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3.• Introduction In this chapter the following will be studied: 1.Flow similarity ( Dynamic similarity ) ■ Airfoil Geometric Characteristics 16 Dr. 2. Shehret Tilvaldyev .Aerodynamic characteristics of the airfoils.Geometric characteristics of the airfoils.

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which creates sufficient lift with minimal drag .Airfoil Geometry An airfoil is the 2D crosssection shape of the wing.

2.Airfoil geometric characteristics include: 1.Mean camber line : The locus (the specific location) of points halfway between the upper and lower surfaces as measured perpendicular to the mean camber line. 19 Dr. Shehret Tilvaldyev .Chord line: The straight line connecting the leading and trailing edges. 3.Leading & trailing edges: The most forward and rearward points of the mean camber line.

5.4. 6.The thickness distribution: The distance from the upper surface to the lower surface.Camber : The maximum distance between the mean camber line and the chord line. Shehret Tilvaldyev . measured perpendicular to chord line 20 Dr.Chord C : The distance from the leading to trailing edge measured along the chord line.Leading edge radius and its shape through the leading edge. 7.

Types of Airfoils Symmetrical Equal chamber on each side Each half mirror image of other Mean chamber line and chord line are coincidental Produces zero lift at zero angle of attack Constant center of pressure with varying angles of attack Nonsymmetrical Greater curvature above the chord line then below Chord and chamber line are not coincidental Produces useful lift even at negative angles of attack Produces more lift at a given angle of attack than symmetrical Better stall characteristics than symmetrical Good lift to drag ratio Limited to low relative wind velocity. <300 knots Excessive center of pressure travel up to 20% of chord line .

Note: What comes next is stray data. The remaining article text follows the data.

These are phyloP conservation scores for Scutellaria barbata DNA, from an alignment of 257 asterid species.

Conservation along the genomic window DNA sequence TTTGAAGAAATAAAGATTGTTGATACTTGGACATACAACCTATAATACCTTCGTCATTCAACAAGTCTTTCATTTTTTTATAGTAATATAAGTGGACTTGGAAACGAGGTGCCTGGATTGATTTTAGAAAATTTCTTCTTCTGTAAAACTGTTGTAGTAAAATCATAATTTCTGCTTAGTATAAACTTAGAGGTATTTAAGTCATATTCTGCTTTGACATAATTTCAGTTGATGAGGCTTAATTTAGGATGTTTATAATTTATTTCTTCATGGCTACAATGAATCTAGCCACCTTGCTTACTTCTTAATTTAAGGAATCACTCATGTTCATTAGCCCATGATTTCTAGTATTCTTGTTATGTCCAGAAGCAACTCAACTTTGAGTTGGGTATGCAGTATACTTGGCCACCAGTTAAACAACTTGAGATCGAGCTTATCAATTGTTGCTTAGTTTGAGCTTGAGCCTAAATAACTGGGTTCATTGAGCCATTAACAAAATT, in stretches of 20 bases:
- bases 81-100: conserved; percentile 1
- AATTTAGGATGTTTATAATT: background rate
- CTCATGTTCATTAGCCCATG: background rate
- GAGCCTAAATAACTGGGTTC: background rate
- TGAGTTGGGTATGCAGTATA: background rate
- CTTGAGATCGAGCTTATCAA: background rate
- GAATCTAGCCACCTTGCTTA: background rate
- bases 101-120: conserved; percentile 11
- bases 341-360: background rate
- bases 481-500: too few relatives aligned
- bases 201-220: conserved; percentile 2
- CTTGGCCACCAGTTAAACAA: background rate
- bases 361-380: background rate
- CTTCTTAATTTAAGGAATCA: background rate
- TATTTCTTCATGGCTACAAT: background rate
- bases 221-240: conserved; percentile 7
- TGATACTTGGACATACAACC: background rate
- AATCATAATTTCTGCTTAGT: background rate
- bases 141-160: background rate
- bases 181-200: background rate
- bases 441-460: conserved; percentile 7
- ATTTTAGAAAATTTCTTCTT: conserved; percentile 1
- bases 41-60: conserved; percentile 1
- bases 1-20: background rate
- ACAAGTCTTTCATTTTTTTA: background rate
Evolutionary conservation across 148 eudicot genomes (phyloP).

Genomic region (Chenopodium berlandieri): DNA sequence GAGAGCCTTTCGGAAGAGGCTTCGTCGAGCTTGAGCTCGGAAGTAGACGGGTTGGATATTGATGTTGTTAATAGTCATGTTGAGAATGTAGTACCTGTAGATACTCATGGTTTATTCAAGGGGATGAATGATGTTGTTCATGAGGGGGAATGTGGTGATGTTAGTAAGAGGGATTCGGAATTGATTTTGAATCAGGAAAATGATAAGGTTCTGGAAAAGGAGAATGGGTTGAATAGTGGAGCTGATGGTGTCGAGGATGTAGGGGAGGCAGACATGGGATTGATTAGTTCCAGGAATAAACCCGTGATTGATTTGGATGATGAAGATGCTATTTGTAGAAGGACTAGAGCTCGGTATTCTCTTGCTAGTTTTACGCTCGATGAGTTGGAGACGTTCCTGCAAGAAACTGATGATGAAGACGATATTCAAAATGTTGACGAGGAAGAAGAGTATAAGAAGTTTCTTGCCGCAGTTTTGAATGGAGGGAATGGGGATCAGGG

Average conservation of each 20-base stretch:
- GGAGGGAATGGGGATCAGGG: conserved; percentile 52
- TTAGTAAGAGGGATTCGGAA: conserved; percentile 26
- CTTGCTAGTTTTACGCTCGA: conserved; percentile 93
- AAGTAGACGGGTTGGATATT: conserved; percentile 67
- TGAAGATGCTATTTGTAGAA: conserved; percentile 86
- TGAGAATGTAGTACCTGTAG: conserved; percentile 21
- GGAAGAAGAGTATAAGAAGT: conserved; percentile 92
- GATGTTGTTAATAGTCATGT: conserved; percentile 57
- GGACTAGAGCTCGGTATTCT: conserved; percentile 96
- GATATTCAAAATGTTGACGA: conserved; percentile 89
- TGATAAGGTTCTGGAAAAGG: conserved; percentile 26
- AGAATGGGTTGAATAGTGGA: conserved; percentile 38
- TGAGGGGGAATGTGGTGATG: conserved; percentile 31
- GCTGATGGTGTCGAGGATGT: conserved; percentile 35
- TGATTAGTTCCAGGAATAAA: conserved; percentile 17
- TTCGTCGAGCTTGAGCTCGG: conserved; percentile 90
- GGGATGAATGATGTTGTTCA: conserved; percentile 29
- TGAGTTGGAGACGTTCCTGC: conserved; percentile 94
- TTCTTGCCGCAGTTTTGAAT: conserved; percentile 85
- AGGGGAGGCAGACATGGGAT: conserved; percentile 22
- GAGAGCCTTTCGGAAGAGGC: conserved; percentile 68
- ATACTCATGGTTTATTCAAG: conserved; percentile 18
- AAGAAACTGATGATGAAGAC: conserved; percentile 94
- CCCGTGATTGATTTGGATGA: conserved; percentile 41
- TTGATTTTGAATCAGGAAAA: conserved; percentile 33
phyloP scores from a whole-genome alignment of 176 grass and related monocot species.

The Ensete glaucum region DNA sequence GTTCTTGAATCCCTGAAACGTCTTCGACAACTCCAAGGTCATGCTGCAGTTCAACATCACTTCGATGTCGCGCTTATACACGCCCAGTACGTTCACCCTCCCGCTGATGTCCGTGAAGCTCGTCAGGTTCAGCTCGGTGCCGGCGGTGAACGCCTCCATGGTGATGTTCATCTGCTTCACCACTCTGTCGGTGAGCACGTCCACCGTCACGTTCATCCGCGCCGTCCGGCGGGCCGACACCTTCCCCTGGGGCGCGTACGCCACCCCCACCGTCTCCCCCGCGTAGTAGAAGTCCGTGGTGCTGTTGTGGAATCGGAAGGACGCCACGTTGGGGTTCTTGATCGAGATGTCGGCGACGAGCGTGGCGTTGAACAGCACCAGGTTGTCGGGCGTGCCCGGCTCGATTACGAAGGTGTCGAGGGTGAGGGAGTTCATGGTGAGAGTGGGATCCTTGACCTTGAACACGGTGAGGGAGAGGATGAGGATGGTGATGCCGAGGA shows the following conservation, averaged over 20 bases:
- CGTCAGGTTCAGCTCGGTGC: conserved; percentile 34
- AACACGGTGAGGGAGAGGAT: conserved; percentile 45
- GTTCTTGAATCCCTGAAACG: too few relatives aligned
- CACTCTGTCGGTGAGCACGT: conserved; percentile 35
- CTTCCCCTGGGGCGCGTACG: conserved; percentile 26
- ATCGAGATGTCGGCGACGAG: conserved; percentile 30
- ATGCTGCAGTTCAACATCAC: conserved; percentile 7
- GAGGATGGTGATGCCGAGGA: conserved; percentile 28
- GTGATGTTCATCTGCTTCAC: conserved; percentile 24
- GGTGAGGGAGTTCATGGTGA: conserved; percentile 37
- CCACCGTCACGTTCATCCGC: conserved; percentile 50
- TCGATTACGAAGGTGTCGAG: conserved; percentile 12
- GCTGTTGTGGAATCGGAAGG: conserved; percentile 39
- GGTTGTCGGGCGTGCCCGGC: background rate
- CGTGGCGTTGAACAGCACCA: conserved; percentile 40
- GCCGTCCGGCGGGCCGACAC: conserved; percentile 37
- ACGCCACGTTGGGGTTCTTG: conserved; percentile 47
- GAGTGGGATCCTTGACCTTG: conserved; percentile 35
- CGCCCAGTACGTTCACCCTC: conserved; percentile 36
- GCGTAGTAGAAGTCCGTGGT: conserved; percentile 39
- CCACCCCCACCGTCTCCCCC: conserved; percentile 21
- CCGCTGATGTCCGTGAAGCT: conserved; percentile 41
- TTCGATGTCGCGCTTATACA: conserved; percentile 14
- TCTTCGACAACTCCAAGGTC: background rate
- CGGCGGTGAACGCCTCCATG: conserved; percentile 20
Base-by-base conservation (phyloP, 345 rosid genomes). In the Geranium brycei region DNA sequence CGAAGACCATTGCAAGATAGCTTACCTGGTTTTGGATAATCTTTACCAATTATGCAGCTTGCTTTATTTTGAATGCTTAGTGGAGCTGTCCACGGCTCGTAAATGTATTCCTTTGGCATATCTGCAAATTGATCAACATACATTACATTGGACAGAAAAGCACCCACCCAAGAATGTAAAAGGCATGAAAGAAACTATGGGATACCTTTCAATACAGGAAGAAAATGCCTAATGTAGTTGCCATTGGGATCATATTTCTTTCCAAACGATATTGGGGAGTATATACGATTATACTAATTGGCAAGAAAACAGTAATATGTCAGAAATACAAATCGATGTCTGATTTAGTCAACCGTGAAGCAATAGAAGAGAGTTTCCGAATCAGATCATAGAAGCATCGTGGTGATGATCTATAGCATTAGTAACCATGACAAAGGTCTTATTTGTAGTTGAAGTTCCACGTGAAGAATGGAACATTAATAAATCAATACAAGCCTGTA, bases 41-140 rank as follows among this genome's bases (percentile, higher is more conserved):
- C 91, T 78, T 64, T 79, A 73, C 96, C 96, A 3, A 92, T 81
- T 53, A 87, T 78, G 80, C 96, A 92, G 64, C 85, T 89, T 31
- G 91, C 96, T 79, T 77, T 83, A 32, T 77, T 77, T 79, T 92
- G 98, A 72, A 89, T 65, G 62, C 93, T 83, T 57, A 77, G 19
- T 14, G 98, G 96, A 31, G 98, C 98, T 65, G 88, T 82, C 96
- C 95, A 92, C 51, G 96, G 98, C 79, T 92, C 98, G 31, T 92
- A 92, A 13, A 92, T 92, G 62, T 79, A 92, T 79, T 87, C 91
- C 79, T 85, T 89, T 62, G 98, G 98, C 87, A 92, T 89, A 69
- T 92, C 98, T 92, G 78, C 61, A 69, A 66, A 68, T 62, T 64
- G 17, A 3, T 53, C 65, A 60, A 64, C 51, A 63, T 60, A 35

Airfoil Equal amounts of thickness is added to camber .in a direction normal to the camber line Camber Line Chord Line .

It is given the symbol ( Because modern wings have a built-in twist distribution.and the chord line.Angle of Attack  V Angle of attack is defined as the angle between the free stream .The tip will. have a low (or even a negative)  .angle of attack will change from root to tip .The root will. in general. have a high angle of attack . in general. the .

D V . and is given the symbol D .g. The component of aerodynamic forces normal to the freestream per unit length of span (e. is called ´. is called ´. per foot of wing span). The component of aerodynamic forces along the freestream per unit length of span (e.Lift and Drag Forces acting on a Wing Section ´Sectional Lift.the sectional drag force. per foot of wing span).the sectional lift force. and is given the symbol L . L ´Sectional Drag.g.

edge.Sectional Lift and Drag Coefficients The sectional lift coefficient Cl is defined • L :as C  l 1 V2 c 2 Here (c) is the airfoil chord. distance • between the leading edge and trailing . measured along the chordline The sectional drag force coefficient C d is • :likewise defined as D Cd  1 V2 c 2 . i.e.

2D Airfoil Aerodynamics Lift is mainly provided by the wing with an airfoil cross-section shape .

Lift & Drag Coefficients l cl  1 2 V S 2 d cd  1 2 V S 2 lift normal force  drag  V chordwise force .

pressure etc .?span . Cp etc Why do we use “abstract” quantities such as ?Cl and Cp Why not directly use physically meaning full quantities such as Lift force. lift per unit ..?Why use Cl.